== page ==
Condition-based monitoring is regularly checking the condition of your machines and looking for changes in the data collected. Vibration analysis is an analysis method for looking for and identifying the machine’s faults in vibration data. CM should and mostly will include vibration analysis of your machine. But you may want to take other data, and maybe you should be using other collection methods, such as thermometers or ultrasound.
Most condition monitoring systems use vibration to collect the data. It’s cost-effective and easy to do so, and produces good data. Vibration analysis is done at a higher resolution than condition monitoring data. Today’s fast and powerful vibration analysis tools can allow us to collect both condition monitoring and vibration analysis data together, when they are set up correctly.
One problem that the analyst has to face is, is the actual machine worth collecting data from? Is it important enough? And how much data is needed to identify any machinery faults? You should have done a criticality study to answer that question. I worked with a cement manufacturer in the UK and called a fault on a small machine that it had classed as non-critical. The problem was a small bearing that would have cost £50 to replace and about £500 to change, as it was a few hours’ work. But they didn’t actually fix it, and it failed, leading to 16 hours of downtime costing £10,000 an hour. That’s quite a big number. And you don’t know how that loss of production could have affected their sales. These failures do add up.
Armed with an array of display formats, data collection techniques and frequent sample selections, the analyst can get caught up with the process of data collection rather than the systematic solutions to the problems that are happening. Do you have all of the correct information? Some of the basic steps are often overlooked. The most important thing is don’t forget the obvious. And here that is: confirm the running speed. Analysis cannot be done without correctly knowing the running speed of your machines.
Condition monitoring should be an adaptive process. The analytics needs to be able to determine what piece of data to collect based on the types of data already taken. If one takes an overall velocity reading and it reaches an alarm, then the analyst should be taking some spectral data to try to find out what caused that alarm. Because of the variation, it’s difficult to lay out all of the data types that you want to collect from every machine. Not all data can be collected at the same time. Sometimes vibration analysis doesn’t fit into a pre-programmed route of condition monitoring.
For that reason, you need to be able to take advantage of all of the measurement capabilities available. You should have a good knowledge of your machines and the types of data that can be collected from them. It’s no good taking ultra high-frequency ultrasound data from a bearing that’s fluid-filled, because there’s very little ultrasonic going on there.
Condition monitoring should be just looking for changes in that machine, so that you can then go back using vibration analysis techniques and see what’s happening. The data that you collect that’s required for full vibration analysis takes too long. The best condition monitoring surveys – and I have to stress this – have the best alarms, where all exceptions are issues. The analyst needs to do more analytical work if an exception is breached. That said, any alarms should be accurate. You don’t want false alarms and wasted time on machines that are ‘normal’.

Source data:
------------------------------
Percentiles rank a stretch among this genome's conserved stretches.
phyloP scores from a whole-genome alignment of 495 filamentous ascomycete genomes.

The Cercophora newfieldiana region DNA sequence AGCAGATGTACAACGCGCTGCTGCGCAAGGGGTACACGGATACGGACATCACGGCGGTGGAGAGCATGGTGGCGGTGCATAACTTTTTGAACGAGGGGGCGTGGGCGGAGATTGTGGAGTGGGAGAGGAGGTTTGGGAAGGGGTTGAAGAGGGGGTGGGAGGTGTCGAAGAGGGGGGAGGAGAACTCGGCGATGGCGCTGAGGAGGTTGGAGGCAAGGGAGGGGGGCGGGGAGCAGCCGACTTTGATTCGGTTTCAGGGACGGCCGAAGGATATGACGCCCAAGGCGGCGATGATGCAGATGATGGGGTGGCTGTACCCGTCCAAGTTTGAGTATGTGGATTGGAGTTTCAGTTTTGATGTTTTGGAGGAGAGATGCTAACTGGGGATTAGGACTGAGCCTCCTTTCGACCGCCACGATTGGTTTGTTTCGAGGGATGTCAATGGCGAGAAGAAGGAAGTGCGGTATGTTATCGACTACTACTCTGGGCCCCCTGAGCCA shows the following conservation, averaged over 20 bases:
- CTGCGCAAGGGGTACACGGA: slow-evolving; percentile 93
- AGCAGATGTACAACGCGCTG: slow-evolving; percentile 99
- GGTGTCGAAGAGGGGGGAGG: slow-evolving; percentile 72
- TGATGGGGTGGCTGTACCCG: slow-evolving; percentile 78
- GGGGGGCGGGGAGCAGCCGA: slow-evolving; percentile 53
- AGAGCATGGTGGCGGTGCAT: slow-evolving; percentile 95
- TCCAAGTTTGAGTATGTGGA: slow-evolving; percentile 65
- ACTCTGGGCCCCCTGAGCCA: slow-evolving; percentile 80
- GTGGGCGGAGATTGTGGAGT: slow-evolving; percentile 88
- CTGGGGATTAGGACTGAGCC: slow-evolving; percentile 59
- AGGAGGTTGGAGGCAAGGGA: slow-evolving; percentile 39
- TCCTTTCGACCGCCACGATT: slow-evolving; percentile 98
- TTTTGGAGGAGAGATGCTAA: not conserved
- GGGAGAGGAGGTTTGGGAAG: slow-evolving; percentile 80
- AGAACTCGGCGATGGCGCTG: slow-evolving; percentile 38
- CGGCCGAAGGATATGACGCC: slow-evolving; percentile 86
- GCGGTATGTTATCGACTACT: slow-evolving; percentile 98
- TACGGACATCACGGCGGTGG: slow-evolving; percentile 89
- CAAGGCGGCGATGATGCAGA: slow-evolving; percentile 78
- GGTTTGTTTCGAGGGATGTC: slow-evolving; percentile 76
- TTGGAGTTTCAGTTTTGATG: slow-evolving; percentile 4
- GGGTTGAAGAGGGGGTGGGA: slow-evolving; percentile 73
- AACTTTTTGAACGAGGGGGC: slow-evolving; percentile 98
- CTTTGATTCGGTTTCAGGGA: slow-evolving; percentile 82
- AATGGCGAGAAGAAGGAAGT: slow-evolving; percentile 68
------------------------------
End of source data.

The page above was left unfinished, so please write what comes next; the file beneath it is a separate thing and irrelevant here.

Setting alarms is very difficult. Fortunately, there are lots of guides – international standards guides and API guides to help. How you set the alarms is usually based on historical data or reference charts. Some, such as unbalance and misalignment, are easily sorted, and some need more detective work. To get the best solution pinned down as efficiently as possible, the analyst needs to know if additional data is needed to solve the problem, and if so, what type of data.
the importance of records
You should really record every failure that you have. And the data that you’ve collected about the failure can also help determine whether that particular machine failed for a reason that’s common. It may be that you know that that machine is not rated properly for the job that it’s doing, or that it needs some sort of modification. Root cause analysis and finding out why a machine failed is the proper approach here. You can’tspend all of the time doing that, but simple statistics can always help you and point you in the right direction.
There are four main principles. First is detection: finding patterns in data of changes that indicate that something has gone on. The overall measurements are a summation of the total vibration acting in a particular direction at a given instance in time. They are plotted on a trend, and any change in the levels can be easily identified. This goes beyond just vibration. Infrared thermography, which deals with changes in temperature, is very cheap these days. If you’re doing oil analysis, the objective is to look at the contamination levels or the additive packages and whether they are breaking down; you may need more of it. Ultrasound and acoustic emissions relate to noise levels.
Second is analysis. Having identified that a problem exists, the next step is to identify the specific problem, or problems, for correction. This can be performed through vibration spectral analysis, on velocity, acceleration, bearing envelope spectra or even ultrasound spectra. Spectral analysis involves processing the analogue vibration signal through a digital converter and then through FFT (fast Fourier transform) circuitry. This allows us to see specific amplitudes at the individual frequencies which can identify any machinery problems. If you collect the correct data, you will see the machines’ faults in the spectra: peaks at 1x are due to unbalance; peaks at 2x and/or 3x are due to misalignment; peaks at line frequency and 2x line frequency are due to electrical problems; non-synchronous peaks are due to bearing faults.
If the detection and analysis stages enable detection of a problem, that process has given time to plan for a repair. That’s what condition monitoring is for; it’s not just to see what the current case is, it’s also there to predict when something is going to fail, because you’re seeing it getting worse. By avoiding a breakdown, you can plan the repair and plan the correct tools or materials– spare motors or the right bearings – and even the correct personnel to do the job – does it need a precision balance or alignment? The third stage is correction. By planning the repair, you are keeping downtime is to an absolute minimum, which means you keep uptime at a maximum. That’s what we’re all after, as uptime ensures production of revenue.